• It does not carry on any other financial activity referred to in Section 45I(c) and 45I(f) of the RBI Act except investment in bank deposits, money market instruments, government ecurities, loans to and investments in debt issuances of group companies or guarantees issued on behalf of group companies;
      • Its asset size is Rs 100 crore or above, and
      • It accepts public funds.
    vi. Infrastructure Debt Fund (IDF-NBFCs): IDF-NBFC is a company which facilitates the flow of long term debt into infrastructure projects. IDF-NBFCs raise resources through issue of Rupee or Dollar denominated bonds of minimum 5 year maturity. Only IFCs can sponsor IDF-NBFCs.
    vii. Non-Banking Financial Company - Micro Finance Institution (NBFC-MFIs): NBFC-MFI is a non-deposit taking NBFC engaged in the business of providing micro finance and which satisfies the prescribed conditions.
    viii. Non-Banking Financial Company – Factors (NBFC-Factors): NBFC-Factor is a non-deposit taking NBFC engaged in the principal business of factoring. The financial assets in the factoring business should constitute at least 75 percent of its total assets and its income derived from factoring business should not be less than 75 percent of its gross income.
    For regulatory purposes, NBFCs have been classified into the 3 broad categories, (a) those accepting public deposits; (b) those not accepting public deposits but engaged in financial business; and (c) core investment companies (which are exempted from the requirement of obtaining registration from the RBI, except CIC-ND-SI).

    Registration with RBI

    In terms of Section 45-IA of the RBI Act, no NBFC can commence or carry on business of a non-banking financial institution without obtaining a certificate of registration from the RBI and without having Net Owned Funds of Rs. 25 lakhs (Rupees two crore since April 1999). Section 45-IA of the RBI Act defines Net Owned Fund as the aggregate of the paid-up equity capital and free reserves as disclosed in the latest balance-sheet of the company after deducting there from: 
      i. accumulated balance of loss; 
      ii. deferred revenue expenditure; 
      iii. other intangible assets;
      iv. investments of such company in shares of its subsidiaries, companies in the same group, all other non-banking financial companies; and
      v. the book value of debentures, bonds, outstanding loans and advances (including hire-purchase and lease finance) made to, and deposits with subsidiaries of such company and companies in the same group to the extent such amount exceeds ten per cent of Owned Funds i.e. aggregate of the paid-up equity capital and free reserves as disclosed in the latest balance-sheet of the company after deducting accumulated losses, deferred revenue expenditure and other intangible assets.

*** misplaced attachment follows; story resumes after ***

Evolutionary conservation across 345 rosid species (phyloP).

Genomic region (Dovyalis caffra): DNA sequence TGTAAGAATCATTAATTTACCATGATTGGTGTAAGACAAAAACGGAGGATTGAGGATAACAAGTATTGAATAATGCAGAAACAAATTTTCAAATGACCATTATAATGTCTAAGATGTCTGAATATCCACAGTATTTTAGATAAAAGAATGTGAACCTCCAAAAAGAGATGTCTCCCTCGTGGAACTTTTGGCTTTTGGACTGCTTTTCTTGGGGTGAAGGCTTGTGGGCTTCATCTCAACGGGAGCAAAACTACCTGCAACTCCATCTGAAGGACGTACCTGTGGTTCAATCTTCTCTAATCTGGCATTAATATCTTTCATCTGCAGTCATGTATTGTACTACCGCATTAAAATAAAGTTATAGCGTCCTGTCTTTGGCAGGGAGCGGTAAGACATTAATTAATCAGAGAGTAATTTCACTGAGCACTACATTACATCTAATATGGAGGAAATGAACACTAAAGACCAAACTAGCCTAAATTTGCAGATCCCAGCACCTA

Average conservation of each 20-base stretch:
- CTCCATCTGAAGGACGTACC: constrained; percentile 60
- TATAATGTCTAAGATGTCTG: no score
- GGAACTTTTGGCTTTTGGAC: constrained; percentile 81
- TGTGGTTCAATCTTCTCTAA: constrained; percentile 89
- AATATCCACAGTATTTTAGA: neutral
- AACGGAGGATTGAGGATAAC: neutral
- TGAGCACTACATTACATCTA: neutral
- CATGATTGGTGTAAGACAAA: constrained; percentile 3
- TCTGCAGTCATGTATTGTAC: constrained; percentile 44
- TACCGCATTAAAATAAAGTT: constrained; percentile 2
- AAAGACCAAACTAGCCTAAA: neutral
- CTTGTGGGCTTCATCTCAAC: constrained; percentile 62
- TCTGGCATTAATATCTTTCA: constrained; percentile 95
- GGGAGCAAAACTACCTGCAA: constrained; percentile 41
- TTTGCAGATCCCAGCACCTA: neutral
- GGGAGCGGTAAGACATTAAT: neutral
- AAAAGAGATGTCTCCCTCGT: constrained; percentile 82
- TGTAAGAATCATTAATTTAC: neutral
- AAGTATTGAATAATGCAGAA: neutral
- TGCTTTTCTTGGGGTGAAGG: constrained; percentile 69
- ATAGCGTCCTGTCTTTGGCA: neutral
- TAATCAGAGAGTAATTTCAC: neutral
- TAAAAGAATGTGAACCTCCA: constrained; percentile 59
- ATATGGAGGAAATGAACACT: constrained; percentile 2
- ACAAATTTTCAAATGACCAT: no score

RBI vide its press release ‘Temporary suspension of issuing Certificate of Registration (COR for conducting business of NBFI’ dated 1st April, 2014, announced its decision to keep in abeyance the issue of certificate of registration to the companies proposing to conduct business of NBFI in terms of Section 45IA of the RBI Act for a period of one year, except for CIC-ND-SIs, IFCs, IDF-NBFCs and NBFC-MFIs.

    Exemption from Registration

    Certain categories of NBFCs are exempted from the requirement of obtaining registration from the RBI like Venture Capital Fund/Merchant Banking companies/Stock broking companies registered with SEBI, Insurance Company holding a valid Certificate of Registration issued by IRDA, Nidhi companies as notified under the Companies Act, 1956 or any corresponding legislation for the time being in force, Chit companies as defined in clause (b) of Section 2 of the Chit Funds Act, 1982, Housing Finance Companies regulated by National Housing Bank, Stock Exchange or a Mutual Benefit company.

    FDI in NBFCs

    In terms of the extant Foreign Direct Investment Policy of 2014, issued by the Department of Industrial Policy and Promotion, Government of India (“FDI Policy), FDI in prescribed categories of NBFCs is allowed under the automatic route (which excludes ICs, in which FDI may be brought only after obtaining prior approval of GOI; power delegated to Foreign Investment Promotion Board). However, FDI in the prescribed categories under the automatic route will be subject to minimum capitalization norms and guidelines of the relevant regulator(s), if any applicable.

    RBI approval for restructuring of NBFCs

    On 17th September, 2009 RBI vide circular ‘RBI/2009-10/162, DNBS (PD) CC.No. 160 /03.10.001/2009-10’ had decided that any takeover / acquisition of shares of a deposit taking NBFC or merger/amalgamation of a deposit taking NBFC with another entity or any merger/amalgamation of an entity with a deposit taking NBFC that would give the acquirer / another entity control of the deposit taking NBFC, would require prior permission of RBI.
    Recently, on May 26th, 2014, RBI vide circular ‘RBI/2013-14/606, DNBS (PD) CC.No.376/03.10.001/2013-14’, mandated NBFCs (whether deposit accepting or non-deposit accepting) to obtain prior written permission of RBI for:
      i. any takeover of an NBFC, any merger/amalgamation of an NBFC with another entity; or
      ii. any merger/amalgamation of an entity with an NBFC that would give such another entity control of the NBFC; or
      iii. any merger/amalgamation of an NBFC with another entity or any merger/amalgamation of an entity with an NBFC which would result in acquisition/transfer of shareholding in excess of 10 percent of the paid up capital of the NBFCs.
    In terms of the said circular, the companies (NBFCs) shall obtain RBI approval before approaching the court or tribunal under Section 391-394 of the Companies Act, 1956 or Section 230-233 of Companies Act, 2013 for seeking an order for mergers or amalgamations.